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We stopped for a coffee at the popular tea hut in the park before walking back to where we started, eventually returning a couple of very muddy dogs to their owners. The dogs seemed to have as good a time as we humans did, at least I hope so. I suspect they slept well.

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It was a longer walk than I expected, though very enjoyable. It was so nice being out under the trees, walking in some mud and chatting with a good friend. I need to do more of this.

Some Polaroids

Thursday 22 July 2021 – London.

I went to the office today, the second to last day of work before I start my six-month career break. I didn’t need to go in, one of the positive things I can say about the government department I work for is that there has been no compulsion for us plebs to return to the office, and current thinking suggests there won’t be until at least September. Ironically, that’s what they said about this time last year and we know how that turned out. I had to return my laptop, clear a couple of personal items from my locker, and most importantly, see some workmates I’ve rarely seen in the flesh for quite some time.

To be honest, I am also sick of being at home, especially as it’s been 29/30 degrees most days and I’m working in the dark in the bedroom as I don’t want to let the morning sun in. I think Eleanor would say (if she was being polite) that I have been tetchy these last couple of days. Boredom, heat, electing to not go out because we don’t want to test positive before we have fly, have all made Phil a grumpy old man.

So yeah, getting out of the house was a good thing.

Work was fine, the journey in on the tube was as expected; a lot more people not wearing masks as they don’t have to, and they are selfish arseholes who couldn’t care less for anyone other than themselves

I packed the Polaroid in my bag before I left this morning. I don’t use it enough and have decided not to take it to New Zealand. I had an eight pack of film left so thought I would walk from Westminster to Liverpool St Station and take the overground train home, avoiding the Tube, and take some photos on the way.

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I didn’t have much of a plan; walk Thames side to St Paul’s, take a photo of the cathedral and one of Tate Modern on the opposite side of the river, then see whatever happens.

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After walking up the stairs from the Thames to take the photo of St Pauls I was inspired to cross the river and walk to London Bridge and pay my respects to ‘Fairy Towers’m – my late friend Kev’s flat in London Bridge, where I lived from February 2013 to July 2014.

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Wow, this place has changed in the last seven years. Where there were some garages in the estate where the flat was, there is now another small block. Kev told me they were building something here but it has all been finished and people are living there now. I think it is all much needed social housing, least I hope so.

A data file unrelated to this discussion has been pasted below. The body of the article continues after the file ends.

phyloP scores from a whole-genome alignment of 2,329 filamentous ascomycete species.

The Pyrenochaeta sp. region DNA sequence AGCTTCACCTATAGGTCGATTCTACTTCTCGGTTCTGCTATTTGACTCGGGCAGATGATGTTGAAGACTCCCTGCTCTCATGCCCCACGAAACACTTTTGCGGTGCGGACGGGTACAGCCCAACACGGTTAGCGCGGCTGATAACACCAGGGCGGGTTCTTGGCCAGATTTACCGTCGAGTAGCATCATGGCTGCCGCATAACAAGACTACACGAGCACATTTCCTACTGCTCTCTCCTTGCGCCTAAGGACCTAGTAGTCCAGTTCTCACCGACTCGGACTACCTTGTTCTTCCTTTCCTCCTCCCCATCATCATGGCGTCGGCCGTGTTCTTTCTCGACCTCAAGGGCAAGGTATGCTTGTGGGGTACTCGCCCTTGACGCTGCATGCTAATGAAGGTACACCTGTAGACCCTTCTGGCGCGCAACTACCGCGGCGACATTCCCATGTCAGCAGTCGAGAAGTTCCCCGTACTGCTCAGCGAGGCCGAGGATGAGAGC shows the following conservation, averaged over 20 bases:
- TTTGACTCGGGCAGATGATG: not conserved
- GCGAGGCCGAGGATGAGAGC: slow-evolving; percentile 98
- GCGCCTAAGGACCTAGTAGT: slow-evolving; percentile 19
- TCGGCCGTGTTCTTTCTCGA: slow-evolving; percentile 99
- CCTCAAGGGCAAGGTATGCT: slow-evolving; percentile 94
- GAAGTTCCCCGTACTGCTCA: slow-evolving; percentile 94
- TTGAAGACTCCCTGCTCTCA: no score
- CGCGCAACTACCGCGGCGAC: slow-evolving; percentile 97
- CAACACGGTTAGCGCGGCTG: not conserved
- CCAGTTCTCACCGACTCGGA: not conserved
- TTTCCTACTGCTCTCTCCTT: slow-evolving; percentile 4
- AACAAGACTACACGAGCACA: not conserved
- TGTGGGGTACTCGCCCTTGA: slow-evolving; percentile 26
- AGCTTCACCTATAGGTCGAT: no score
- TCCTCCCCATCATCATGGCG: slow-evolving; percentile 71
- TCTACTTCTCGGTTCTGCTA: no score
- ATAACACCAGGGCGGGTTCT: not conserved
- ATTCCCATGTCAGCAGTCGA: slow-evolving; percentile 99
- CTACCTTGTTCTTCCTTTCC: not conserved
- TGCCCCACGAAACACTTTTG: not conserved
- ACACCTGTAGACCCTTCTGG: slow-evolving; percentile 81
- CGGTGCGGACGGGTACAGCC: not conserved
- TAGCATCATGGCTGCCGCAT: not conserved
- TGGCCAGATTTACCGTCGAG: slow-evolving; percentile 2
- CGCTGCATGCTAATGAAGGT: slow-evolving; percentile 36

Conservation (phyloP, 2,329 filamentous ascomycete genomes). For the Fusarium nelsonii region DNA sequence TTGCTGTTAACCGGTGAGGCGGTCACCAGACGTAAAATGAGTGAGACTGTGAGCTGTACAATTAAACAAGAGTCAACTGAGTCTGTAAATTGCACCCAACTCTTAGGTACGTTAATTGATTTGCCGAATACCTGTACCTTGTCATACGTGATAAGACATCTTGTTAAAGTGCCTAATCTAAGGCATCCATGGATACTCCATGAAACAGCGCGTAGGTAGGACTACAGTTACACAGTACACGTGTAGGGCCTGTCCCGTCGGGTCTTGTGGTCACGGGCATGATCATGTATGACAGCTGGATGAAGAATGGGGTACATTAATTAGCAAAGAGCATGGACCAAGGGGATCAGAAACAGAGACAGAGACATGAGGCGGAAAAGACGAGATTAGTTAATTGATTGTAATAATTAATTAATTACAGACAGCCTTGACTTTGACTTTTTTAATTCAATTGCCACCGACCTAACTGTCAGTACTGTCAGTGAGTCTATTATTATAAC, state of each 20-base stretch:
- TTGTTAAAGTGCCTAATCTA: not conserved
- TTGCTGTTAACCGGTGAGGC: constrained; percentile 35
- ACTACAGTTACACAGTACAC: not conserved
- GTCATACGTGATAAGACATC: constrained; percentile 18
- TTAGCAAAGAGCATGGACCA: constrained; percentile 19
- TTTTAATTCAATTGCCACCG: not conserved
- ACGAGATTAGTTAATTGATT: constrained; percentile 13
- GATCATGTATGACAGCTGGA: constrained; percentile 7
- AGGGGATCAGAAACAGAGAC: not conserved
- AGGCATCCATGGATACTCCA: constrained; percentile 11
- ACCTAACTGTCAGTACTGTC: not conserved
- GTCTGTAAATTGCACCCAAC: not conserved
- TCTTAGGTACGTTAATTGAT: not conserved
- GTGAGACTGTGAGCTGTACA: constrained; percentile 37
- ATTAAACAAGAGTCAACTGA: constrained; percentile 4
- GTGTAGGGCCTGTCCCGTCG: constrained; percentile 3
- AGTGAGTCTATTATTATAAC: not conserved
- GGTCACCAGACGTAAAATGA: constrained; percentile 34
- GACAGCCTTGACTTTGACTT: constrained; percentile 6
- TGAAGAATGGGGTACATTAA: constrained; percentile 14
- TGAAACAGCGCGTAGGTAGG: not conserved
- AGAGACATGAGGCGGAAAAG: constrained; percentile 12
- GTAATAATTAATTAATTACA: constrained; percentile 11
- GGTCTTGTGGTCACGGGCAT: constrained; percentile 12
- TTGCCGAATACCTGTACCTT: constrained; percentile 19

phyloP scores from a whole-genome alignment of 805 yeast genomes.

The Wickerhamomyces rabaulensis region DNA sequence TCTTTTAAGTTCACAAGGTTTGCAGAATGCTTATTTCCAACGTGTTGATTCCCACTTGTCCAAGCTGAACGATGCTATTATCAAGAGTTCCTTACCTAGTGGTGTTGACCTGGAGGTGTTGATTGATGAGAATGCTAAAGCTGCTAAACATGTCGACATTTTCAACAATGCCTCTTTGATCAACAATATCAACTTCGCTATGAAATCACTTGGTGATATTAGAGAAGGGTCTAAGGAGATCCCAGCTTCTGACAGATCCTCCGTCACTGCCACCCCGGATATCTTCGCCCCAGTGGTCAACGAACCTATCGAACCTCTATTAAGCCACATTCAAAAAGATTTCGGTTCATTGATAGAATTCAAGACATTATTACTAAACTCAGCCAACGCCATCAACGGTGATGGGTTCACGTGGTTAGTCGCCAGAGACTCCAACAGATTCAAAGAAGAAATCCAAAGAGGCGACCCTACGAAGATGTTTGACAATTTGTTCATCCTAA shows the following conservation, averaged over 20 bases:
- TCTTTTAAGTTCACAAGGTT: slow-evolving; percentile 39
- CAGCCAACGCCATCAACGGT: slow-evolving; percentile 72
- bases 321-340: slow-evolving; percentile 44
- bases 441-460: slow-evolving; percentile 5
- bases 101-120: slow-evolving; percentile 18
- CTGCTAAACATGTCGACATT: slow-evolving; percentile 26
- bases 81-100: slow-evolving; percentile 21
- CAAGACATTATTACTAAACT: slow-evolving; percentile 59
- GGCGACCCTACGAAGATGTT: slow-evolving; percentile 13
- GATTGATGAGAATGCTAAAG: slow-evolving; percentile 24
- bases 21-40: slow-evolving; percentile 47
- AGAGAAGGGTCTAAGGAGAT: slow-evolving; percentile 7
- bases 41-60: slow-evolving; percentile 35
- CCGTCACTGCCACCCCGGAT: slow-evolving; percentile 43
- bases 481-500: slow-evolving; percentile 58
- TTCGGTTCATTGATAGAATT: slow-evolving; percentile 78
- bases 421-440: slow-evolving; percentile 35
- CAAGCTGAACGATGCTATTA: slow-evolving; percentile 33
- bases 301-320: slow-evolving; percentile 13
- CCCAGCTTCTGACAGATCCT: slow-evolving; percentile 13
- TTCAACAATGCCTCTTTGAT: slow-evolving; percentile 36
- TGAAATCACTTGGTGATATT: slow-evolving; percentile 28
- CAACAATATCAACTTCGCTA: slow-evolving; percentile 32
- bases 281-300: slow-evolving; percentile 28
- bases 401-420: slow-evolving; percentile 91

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Kev’s flat was on the 12th floor and had such a great view, I very much appreciated living there for so long.

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I walked past Guys Hospital and took a photo from the foot of the Shard.

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Then crossed over London Bridge, stopping to take a photo of Tower Bridge and the Thames.

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There are a lot more people around now, I was quite hot from walking in the sun and was going to stop for a last pub pint but everywhere was too busy. So I carried on going and bought a can at the beer shop near home. I drank it on my own in the garden, it was nice.

There is one week until we leave, so we have decided to not go anywhere unnecessary, except Tuesday when we have to go back into central London to get our pre-flight PCR Covid test.

Addendum….

We walked locally and I used the last of the Polaroid film up. Eleanor’s house in Walthamstow.

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The old mill house, now a cafe and gift shop for Walthamstow Wetlands.

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Postman’s Park. Eleanor showed me this lovely little park after we had our PCR tests. It has a small memorial wall to people who died saving others, sadly the final plaque is from 1903. It has some lovely tributes to a range of people, young and old who were killed saving family members or strangers. There were a lot of drownings and fires in 19th century London.

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To return the favour I took Eleanor to St Dunstan-in-the-East as she hadn’t visited before and it is one of my new favourite old places in London. I took one final Polaroid.

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That is it for London and England for a while. We fly tomorrow (29 July), our PCR results came back negative this morning, so nothing left to do but wait for one more day.

Home

Thursday 22 July 2021 – London.

It’s hot, too hot for me. I am wired and tired after a long couple of weeks and the past few nights have been intolerably hot. London summer hot, thick and far too warm for houses built 120 years ago. Sleep has been hard to find for the last seven nights and it’s showing in my mood, which has not been the best. Eleanor has gone to bed (not due to my mood) and I am sat here in the backroom of her house in Walthamstow drinking wine and pondering bed but knowing I will just lie there sweating, with an aching hip or knee or ankle, or some rotating combination of all three, just like last night and nights previous. A part of me is saying what is the point of going to bed? Wine seems like the best solution right now, but shit, I have to make some effort to ‘attend’ the last day of work tomorrow. I have one last document I said I would write…